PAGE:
Let me recap the story, Jesus, tell me if I’ve missed something :

A powerful but corrupt man leaves some investing for his servants while he is away, and two of them are congratulated when they make a killing on the market, and the one who is fearful but honest gets thrown under the bus.  Have I got it right so far?   He will be sent to where there is darkness and weeping and gnashing of the teeth.   (next Republican convention).  This is what the kingdom of God looks like.   I don’t like it, Jesus.

And the moral you tell is that those who have a lot will get more and the one who has nothing will have what he has taken away.  Not only does this sound a lot like an economy that has lost  its heart but you’ve been skipping math class again!   He has nothing, and you take it away from him?  That’s not even a thing…

Biblical scholars have a couple of tools for such a situation.   When we read a passage that doesn’t line up with what we think we know of Jesus.  Maybe he didn’t say it.  Or maybe he didn’t say it that way.  Because everything written down was written down later, in other situations, by editors with other needs that shaped how they wrote.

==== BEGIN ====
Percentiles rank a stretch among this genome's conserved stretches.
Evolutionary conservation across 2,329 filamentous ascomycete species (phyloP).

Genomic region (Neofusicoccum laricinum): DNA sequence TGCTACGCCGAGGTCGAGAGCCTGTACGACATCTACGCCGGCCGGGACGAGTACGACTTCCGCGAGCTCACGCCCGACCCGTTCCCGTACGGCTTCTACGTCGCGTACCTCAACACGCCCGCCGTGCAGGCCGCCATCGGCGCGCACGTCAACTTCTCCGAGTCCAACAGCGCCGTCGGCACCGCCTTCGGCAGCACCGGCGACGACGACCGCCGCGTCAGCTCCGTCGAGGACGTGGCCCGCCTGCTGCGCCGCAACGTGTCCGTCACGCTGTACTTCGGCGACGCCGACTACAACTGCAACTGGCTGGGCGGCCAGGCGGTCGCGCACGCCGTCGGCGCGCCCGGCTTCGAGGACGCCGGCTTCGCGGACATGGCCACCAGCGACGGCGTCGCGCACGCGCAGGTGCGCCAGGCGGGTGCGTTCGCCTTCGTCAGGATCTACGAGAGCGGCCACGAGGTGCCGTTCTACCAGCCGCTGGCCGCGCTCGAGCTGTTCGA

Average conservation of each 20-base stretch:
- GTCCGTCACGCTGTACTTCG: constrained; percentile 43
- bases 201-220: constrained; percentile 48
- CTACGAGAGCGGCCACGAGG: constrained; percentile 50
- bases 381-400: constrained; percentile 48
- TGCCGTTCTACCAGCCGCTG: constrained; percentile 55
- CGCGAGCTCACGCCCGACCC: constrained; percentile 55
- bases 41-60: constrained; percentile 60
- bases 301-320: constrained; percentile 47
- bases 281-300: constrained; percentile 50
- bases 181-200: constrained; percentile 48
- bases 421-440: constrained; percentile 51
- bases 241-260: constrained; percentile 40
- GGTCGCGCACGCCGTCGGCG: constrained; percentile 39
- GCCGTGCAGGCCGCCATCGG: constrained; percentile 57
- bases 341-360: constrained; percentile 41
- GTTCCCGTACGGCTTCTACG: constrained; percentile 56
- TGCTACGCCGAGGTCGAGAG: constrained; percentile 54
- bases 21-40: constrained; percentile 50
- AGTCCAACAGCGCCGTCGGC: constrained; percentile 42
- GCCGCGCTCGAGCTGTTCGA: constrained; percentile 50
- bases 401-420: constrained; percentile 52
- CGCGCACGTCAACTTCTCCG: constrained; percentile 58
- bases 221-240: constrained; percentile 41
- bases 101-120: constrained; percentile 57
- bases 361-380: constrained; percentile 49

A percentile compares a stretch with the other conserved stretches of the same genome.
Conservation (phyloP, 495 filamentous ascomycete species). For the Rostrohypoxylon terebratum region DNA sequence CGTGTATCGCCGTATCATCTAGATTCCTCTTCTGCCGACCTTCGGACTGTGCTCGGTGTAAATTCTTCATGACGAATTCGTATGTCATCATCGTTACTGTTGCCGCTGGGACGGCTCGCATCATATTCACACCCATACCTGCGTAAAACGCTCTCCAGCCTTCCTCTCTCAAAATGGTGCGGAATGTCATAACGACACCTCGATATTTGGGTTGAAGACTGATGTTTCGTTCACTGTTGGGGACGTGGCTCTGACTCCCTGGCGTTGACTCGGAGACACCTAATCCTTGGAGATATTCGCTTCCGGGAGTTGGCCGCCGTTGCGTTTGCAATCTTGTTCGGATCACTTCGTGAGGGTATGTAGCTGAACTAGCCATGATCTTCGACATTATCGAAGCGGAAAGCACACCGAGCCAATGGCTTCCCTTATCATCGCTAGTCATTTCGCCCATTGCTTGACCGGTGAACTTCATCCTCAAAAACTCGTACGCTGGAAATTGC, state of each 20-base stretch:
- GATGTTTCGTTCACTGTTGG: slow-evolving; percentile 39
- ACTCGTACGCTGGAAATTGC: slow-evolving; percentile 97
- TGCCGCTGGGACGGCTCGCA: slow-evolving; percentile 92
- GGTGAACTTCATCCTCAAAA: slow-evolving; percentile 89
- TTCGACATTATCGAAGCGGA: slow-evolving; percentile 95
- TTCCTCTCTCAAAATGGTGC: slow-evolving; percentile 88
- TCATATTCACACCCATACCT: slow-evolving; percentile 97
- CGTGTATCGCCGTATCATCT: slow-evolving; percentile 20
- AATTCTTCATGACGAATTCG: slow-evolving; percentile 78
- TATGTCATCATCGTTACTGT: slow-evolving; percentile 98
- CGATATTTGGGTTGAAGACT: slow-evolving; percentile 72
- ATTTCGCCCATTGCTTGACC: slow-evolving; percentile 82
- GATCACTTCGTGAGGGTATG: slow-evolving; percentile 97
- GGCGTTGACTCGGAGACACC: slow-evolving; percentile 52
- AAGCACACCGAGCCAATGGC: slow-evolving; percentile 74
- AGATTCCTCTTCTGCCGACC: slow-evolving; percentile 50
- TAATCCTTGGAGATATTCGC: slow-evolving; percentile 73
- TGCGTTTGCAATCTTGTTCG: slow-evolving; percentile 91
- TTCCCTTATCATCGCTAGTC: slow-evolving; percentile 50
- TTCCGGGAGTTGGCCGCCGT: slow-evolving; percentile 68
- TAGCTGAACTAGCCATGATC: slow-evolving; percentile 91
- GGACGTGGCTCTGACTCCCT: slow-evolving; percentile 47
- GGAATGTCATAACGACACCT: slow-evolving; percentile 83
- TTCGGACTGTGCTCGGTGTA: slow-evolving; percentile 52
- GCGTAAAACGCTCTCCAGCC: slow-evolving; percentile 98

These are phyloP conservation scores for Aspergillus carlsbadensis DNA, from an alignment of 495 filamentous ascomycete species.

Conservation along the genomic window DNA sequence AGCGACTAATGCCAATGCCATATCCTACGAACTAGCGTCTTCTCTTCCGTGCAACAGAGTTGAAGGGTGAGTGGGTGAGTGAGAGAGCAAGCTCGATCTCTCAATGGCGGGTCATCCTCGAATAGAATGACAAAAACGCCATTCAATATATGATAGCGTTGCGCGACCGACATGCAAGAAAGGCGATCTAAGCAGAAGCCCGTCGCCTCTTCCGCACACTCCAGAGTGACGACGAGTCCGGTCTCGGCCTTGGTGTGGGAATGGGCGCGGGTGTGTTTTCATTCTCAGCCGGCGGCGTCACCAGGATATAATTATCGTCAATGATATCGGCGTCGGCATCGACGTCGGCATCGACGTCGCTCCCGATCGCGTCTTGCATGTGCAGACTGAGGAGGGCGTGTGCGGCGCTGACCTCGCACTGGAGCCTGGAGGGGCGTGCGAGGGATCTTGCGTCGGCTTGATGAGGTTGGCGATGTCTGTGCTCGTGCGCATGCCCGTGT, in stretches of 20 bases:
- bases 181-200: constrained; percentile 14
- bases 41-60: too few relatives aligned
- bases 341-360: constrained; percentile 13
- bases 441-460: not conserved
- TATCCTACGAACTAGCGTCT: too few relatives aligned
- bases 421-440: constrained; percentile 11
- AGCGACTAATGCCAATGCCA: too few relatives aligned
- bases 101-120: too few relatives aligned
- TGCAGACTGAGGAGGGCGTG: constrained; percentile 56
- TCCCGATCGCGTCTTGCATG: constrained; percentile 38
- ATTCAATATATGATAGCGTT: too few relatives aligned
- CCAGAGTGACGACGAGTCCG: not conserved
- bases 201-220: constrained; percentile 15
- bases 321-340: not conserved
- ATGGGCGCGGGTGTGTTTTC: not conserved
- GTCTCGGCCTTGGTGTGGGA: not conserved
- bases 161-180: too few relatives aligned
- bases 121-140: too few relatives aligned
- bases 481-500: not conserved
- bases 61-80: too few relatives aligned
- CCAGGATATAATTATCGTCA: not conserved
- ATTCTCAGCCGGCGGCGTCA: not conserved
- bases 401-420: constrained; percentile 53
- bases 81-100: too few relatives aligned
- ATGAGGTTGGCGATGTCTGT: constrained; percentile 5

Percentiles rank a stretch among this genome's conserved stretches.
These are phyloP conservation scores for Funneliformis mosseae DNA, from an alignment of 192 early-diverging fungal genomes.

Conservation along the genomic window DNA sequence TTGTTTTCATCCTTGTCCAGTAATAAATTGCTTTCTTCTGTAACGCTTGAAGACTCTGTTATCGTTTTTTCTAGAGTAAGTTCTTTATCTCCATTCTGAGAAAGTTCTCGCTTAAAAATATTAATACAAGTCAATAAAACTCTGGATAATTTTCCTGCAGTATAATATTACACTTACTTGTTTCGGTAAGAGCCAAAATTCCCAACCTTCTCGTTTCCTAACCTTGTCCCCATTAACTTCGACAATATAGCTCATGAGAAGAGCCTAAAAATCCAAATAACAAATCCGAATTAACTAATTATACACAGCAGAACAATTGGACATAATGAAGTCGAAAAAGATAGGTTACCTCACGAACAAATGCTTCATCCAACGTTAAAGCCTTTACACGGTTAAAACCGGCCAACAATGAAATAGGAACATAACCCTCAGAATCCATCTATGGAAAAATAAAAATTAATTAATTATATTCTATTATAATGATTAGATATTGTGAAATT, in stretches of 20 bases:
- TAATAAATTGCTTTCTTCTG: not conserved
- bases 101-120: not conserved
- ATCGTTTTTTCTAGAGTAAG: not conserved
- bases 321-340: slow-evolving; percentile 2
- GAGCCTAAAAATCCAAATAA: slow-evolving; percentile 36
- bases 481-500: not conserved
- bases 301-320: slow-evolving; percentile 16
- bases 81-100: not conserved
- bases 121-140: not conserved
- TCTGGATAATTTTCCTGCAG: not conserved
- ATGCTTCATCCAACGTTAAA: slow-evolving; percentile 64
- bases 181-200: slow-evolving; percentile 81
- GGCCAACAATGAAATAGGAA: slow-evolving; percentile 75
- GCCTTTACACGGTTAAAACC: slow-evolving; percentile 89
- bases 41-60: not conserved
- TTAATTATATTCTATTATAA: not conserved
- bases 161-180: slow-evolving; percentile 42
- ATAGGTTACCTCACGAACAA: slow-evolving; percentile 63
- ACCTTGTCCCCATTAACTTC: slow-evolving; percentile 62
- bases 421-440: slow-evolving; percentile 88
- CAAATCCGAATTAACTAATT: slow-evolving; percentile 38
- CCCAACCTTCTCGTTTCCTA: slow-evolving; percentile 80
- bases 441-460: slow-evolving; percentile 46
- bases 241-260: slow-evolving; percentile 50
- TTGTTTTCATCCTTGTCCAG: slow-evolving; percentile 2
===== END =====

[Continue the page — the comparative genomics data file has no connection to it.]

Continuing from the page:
I think know where I can go with this, and maybe even find something beautiful in it,  but let me take just a minute and try to to set some context, some Bible study.

We read this in Matthew,  so we know it was written at a time of great upheaval, around the year 80 – the Romans had destroyed Jerusalem in the way that Assad is destroying Damascus right now, and tens of thousands were fleeing –  the Jewish people had tried to rebel against Rome, maybe even egged on by the kind of resistance movement Jesus was with, and they had been viciously crushed.

Everything was now at stake – survival as a people – it seemed that now would be the good time for Jesus to return and set the New Day in place, the coming Kingdom of God.  So as they are writing down this record, of his life, they are recalling, or even perhaps creating a very strident voice.  There is a judgment to make.  The voice of Jesus now has to be a firm voice.  There is no room now for nice reflections about the birds and the lilies of the field.